The Lowell Heritage Partnership, formed in 2000 to preserve and enhance Lowell’s natural, built and cultural heritage through community partnership, has launched the “Roots, Realities, and Dreams” Community Video Contest.
“There are over 100,000 people in Lowell which means there are literally millions of amazing Lowell stories just waiting to be told,” said Lowell Heritage Partnership Project Manager James Ostis. “These stories make up what Lowell’s heritage is all about.”
Lowell National Historical Park Superintendent Celeste Bernardo, although ineligible to enter the contest herself, has been inspired by the idea and is excited about the entries that will soon be coming in.
“Our partners at the Lowell Heritage Partnership came up with the idea of a video contest, and we thought it would be a wonderful and engaging way to involve people in storytelling,” she said.
“The intent of this project is to provide anyone the opportunity to share their own story about Lowell through video; It’s as open ended as that.”
Celeste grew up on New York’s Long Island, but learned an important lesson about her family and about life when she came to Lowell.
This is her story:
When I first worked for the Park Service in Lowell in the 1990s, my father came to visit me from New York.
At the time I was a supervisor at the park, and I was very proud to show him around and share with him all that I had learned about the history of Lowell and the textile industry.
As we stood in front of the loom at the Wannalancit, then called Suffolk Mill exhibit, he listened patiently as I described how it operated.
When I was done, he said to me, “I know Celeste, I worked one of these machines.”
I was stunned. He had run a successful landscaping business for over forty years. But he reminded me that when he came to the US at the age of fourteen, he had worked in the textile mills in Central Falls, RI.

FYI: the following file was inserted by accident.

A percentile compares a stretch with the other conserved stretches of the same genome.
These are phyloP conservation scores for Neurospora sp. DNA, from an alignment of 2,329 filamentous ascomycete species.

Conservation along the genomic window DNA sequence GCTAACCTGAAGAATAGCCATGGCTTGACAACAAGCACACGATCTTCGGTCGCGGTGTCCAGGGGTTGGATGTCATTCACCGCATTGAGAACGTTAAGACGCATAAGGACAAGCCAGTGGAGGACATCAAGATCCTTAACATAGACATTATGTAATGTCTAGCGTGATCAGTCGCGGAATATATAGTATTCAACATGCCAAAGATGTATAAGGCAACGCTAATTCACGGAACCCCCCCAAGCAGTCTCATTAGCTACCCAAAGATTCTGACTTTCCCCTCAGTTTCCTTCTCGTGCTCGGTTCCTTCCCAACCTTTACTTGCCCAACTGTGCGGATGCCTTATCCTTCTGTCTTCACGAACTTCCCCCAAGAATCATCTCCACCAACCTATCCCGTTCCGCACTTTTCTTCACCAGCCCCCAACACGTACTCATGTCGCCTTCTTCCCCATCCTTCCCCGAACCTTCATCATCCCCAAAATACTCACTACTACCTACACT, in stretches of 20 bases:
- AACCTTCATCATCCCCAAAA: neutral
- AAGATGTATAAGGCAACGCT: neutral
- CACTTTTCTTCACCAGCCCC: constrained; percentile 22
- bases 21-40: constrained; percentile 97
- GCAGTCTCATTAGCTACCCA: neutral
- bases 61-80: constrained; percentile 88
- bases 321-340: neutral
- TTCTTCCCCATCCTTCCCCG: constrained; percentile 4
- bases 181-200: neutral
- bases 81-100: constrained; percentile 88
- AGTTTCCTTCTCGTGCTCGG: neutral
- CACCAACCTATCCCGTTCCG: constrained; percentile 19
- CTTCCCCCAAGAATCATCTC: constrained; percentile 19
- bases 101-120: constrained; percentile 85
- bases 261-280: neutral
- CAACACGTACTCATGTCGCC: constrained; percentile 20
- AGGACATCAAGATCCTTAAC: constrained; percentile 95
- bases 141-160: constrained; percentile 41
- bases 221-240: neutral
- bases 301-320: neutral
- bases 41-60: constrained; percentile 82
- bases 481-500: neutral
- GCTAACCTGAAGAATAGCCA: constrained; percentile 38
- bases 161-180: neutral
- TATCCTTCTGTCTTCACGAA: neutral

Suddenly I became the student, while my father shared his experiences and life lessons.
As a child, my father had occasionally referenced a story of working in a mill, and getting in trouble because of his inability to place the bobbins of thread in the correct bins according to color. No one, not even he, knew he was colorblind.
I had long ago dismissed and forgotten that story, never understanding it until that moment. Suddenly everything I had learned about Lowell’s textile industry took on a new, more personal meaning.
Lowell taught me something about my father, and provided a context for the past and present.
For that moment, I am forever grateful, particularly now that he is gone. I think of him whenever I pass by the Wannalancit Mill, whenever I hear the challenges faced by new immigrants settling in Lowell, whenever I meet with Lowellians who preserve their cultural stories and traditions.
That is my Lowell story.
Unleash your creativity and tell your story in a video. This contest, besides the obvious fame and glory, comes with serious prizes — $1,500 for first place, $750 for second place, $500 for third place and $250 for the fan favorite voted on by the public. The contest deadline is October 31.
Like Celeste, James is ineligible to enter the contest. But, as a lifelong Lowellian he has many Lowell stories that are special to him — none as special as the time he spent as a student at the Bartlett Middle School.
“It’s where I first learned the value of community and service and how rewarding it can be to give back and share experiences with like-minded people,” he said. “It built not only a real bond amongst the group of students who became lifelong friends, but also a real bond between us and the City of Lowell. If I could enter the contest, that’s the story I’d tell.”
The possibilities for stories is only limited by your imagination. The contest is open to any individual, group or organization that has a Lowell Story to tell.
It could be about a place, about your family’s journey to get here, playing little league baseball, camping out for a Jack Kerouac bobblehead at a Spinners’ game, the first time you really felt like you belonged here, nearly drowning while whitewater rafting in the Concord River, reciting poetry at an open mic at Brew’d Awakening, about the spectacular bubble tea at the Eggroll Cafe, unexpectedly falling in love or meeting your best friend in Lowell.
Or . . . it could revolve around an annual event (hint: this weekend’s Folk Festival may present a few opportunities to get the cameras rolling), the diversity of the city’s people, architecture, or food; anything that to you exemplifies “Lowell” and what the city means to you.
For more information, including how to enter, visit: http://www.lowellheritagepartnership.org/video.
And don’t forget to “like” the Lowell Heritage Partnership’s Facebook page: https://www.facebook.com/LowellHeritagePartnership